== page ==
A new study shows how an amphibious fish stays alive for up to two months on land. It’s all in the skin.
Mangrove killifish are small fish — only about an inch or two long — that live in temporary pools in the coastal mangrove forests of Central and South America and Florida. During dry seasons when their pools disappear, the fish hole up in leaf litter or hollow logs. As long as they stay moist, they can survive for extended periods out of water by breathing air through their skin. But oxygen isn’t the only thing a fish out of water needs to worry about, according to Professor Patricia Wright, a biologist from the University of Guelph, Ontario, who has studied these fish for years.
“All cells in the body need the right combination of ions and water for an animal to stay alive,” Wright explains. “Normally, the gills are responsible for these processes in fish. We knew that in mangrove killifish the gills are likely useless on land, so how these fish maintain ion balance out of water was a mystery.”
Wright’s latest research, published in the November/December 2010 issue of the journal Physiological and Biochemical Zoology, shows that the skin of the mangrove killifish picks up the slack for the gills.
Through a series of laboratory experiments, Wright and her team found special cells called ionocytes clustered on the skin of the fish. Ionocytes, normally found on the gills of other fish, are the cells responsible for maintaining the right balance of water and salt in a fish’s cells.
“We found the mangrove killifish have roughly as many ionocytes on their skin as on their gills,” Wright said. Other fish species have skin ionocytes in larval stages of development, but usually these cells disappear in the skin as the fish develops.
To show that these skin ionocytes were doing the job, the researchers took some mangrove killifish out of water for a period of 9 days. During that time, the fish were left on a surface moist with water containing a radioactive isotope. The researchers found that the isotope eventually turned up in the fish’s body.
“It’s very clear they’re exchanging ions through the skin,” Wright said.
The skin of the mangrove killifish is also equipped to help the fish deal with varying salinity, the research found. When out-of-water fish were placed on a surface moist with salt water, the skin ionocytes got bigger, indicating that they’re working overtime to keep the right salt balance. When those fish were placed back in water, the skin ionocytes returned to normal size.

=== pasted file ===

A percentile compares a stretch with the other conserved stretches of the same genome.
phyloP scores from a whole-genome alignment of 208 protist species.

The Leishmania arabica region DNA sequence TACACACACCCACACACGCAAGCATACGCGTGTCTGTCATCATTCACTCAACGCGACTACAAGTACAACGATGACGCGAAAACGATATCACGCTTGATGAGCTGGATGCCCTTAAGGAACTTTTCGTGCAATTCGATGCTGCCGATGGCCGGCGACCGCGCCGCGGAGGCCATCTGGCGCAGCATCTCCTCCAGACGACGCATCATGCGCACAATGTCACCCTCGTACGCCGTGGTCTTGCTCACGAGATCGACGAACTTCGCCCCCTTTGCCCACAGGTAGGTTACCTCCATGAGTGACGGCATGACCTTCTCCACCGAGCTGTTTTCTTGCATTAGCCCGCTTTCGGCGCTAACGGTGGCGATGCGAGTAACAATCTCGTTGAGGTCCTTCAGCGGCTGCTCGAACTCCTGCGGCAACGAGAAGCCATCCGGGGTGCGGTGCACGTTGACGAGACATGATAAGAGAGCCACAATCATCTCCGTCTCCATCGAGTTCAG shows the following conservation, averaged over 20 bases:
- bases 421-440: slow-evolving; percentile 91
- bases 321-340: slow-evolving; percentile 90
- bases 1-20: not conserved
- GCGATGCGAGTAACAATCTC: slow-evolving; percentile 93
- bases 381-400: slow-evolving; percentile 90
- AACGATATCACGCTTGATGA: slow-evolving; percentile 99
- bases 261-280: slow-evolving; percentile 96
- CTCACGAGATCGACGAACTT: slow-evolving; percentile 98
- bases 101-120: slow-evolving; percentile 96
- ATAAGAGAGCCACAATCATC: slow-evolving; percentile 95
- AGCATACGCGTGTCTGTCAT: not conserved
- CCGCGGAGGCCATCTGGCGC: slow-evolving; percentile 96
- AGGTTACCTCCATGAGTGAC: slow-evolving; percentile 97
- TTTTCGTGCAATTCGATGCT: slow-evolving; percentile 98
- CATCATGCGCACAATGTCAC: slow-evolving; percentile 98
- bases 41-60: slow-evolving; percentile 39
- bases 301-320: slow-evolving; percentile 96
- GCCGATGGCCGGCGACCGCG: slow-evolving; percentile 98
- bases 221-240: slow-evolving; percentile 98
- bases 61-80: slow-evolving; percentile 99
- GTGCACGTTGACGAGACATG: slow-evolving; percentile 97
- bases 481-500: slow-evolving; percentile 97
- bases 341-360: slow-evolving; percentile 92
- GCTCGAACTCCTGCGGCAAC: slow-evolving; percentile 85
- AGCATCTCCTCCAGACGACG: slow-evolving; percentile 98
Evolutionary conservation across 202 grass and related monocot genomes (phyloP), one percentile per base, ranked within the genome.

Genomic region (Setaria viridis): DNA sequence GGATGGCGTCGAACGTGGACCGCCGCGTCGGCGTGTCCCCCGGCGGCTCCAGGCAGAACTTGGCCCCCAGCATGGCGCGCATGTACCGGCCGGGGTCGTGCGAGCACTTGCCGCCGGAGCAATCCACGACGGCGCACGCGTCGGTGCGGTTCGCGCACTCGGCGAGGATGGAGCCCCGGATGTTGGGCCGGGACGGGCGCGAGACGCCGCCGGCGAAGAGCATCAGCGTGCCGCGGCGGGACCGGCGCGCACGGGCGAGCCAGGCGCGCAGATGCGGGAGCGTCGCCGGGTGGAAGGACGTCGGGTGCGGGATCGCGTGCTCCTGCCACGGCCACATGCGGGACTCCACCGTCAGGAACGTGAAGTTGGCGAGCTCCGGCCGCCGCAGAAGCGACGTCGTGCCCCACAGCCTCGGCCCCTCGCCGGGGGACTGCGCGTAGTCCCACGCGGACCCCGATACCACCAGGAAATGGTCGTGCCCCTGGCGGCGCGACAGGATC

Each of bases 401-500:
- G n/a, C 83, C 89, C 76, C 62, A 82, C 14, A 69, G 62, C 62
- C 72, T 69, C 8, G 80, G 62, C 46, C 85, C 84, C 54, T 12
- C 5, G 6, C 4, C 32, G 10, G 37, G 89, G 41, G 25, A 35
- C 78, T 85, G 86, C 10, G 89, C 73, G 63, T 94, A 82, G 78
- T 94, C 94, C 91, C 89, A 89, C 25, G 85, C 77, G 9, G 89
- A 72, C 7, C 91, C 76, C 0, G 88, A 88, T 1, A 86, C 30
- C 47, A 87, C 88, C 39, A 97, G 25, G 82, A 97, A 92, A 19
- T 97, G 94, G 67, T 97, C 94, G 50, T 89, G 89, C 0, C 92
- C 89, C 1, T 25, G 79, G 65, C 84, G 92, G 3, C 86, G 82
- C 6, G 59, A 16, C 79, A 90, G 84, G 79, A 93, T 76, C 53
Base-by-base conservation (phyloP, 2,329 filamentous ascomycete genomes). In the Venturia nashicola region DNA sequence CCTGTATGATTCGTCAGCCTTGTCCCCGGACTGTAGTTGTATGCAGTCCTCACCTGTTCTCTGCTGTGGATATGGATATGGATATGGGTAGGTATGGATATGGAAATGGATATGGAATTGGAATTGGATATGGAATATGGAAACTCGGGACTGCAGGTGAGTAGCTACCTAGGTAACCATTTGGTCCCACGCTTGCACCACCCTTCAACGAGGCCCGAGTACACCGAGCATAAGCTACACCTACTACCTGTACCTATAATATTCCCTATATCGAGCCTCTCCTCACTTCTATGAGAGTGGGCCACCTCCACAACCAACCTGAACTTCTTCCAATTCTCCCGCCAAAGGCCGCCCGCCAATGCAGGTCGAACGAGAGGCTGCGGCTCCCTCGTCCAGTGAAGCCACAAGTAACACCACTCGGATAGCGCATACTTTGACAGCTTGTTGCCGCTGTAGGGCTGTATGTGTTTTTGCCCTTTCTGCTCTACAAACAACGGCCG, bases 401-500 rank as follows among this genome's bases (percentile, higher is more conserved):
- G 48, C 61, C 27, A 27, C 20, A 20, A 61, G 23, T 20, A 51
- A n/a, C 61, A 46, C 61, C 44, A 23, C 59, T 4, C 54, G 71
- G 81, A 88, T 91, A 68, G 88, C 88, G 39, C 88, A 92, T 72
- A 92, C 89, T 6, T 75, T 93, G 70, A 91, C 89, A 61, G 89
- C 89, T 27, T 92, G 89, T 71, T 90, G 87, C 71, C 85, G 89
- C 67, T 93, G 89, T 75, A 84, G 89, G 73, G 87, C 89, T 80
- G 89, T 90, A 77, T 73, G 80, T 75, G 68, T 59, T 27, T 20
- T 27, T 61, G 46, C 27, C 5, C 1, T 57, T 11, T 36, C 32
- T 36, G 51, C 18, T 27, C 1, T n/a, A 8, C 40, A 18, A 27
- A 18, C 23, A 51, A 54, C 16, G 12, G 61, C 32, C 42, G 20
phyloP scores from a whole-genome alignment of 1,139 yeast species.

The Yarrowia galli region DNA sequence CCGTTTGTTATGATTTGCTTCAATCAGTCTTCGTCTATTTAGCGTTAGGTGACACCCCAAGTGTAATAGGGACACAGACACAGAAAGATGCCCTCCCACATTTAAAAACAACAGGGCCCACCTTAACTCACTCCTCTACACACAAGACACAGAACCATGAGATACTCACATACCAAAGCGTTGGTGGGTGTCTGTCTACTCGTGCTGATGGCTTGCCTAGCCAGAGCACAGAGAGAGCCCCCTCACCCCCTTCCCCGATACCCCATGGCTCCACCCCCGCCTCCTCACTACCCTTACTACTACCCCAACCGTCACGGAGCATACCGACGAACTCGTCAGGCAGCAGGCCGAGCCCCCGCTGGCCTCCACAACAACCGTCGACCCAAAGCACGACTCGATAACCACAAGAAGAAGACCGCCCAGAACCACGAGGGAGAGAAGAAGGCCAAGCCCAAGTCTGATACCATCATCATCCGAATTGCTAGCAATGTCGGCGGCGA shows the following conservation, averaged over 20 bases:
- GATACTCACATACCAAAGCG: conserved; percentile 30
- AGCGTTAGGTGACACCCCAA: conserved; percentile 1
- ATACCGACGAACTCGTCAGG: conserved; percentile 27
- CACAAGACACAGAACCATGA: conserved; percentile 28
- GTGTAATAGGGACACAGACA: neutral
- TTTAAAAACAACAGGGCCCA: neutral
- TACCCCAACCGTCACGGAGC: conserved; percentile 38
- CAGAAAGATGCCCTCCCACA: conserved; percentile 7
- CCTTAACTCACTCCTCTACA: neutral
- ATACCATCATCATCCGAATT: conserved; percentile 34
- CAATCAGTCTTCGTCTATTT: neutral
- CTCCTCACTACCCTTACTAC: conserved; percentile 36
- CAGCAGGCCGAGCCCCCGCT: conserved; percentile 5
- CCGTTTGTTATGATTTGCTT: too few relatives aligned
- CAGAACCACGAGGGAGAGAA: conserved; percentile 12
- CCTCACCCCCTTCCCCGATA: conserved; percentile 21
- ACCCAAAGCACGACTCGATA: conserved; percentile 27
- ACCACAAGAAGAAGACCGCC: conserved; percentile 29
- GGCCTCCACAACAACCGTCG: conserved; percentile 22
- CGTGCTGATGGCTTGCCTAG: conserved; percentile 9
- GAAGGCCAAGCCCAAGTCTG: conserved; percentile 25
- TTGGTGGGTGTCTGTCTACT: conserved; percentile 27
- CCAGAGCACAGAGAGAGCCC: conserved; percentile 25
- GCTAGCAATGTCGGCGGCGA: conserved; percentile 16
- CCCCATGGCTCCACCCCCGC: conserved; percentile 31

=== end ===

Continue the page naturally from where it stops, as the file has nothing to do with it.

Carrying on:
It’s adaptations like this, Wright says, that make this fish special — even among amphibious fish. Lungfish, for example, need to alter their physiological state to live out of water. But with its special skin, mangrove killifish can maintain all of their normal physiological processes at nearly the same level as being in water — and they can do it for over 60 days.
“They really are very interesting little animals,” Wright said.
Danielle M. LeBlanc, Chris M. Wood, Douglas S. Fudge, and Patricia A. Wright, “A Fish Out of Water: Gill and Skin Remodeling Promotes Osmo- and Ionoregulation in the Mangrove Killifish Kryptolebias marmoratus.” Physiological and Biochemical Zoology 83:6. An abstract is available here: http://www.journals.uchicago.edu/doi/abs/10.1086/656307.
Physiological and Biochemical Zoology has presented current research in environmental, adaptational, and comparative physiology and biochemistry since 1928. The journal publishes the results of original investigations in animal physiology and biochemistry at all levels of organization, from the molecular to the organismic, focusing on adaptations to the environment. Physiological and Biochemical Zoology is coedited by Drs. Kathleen M. Gilmour and Patricia M. Schulte.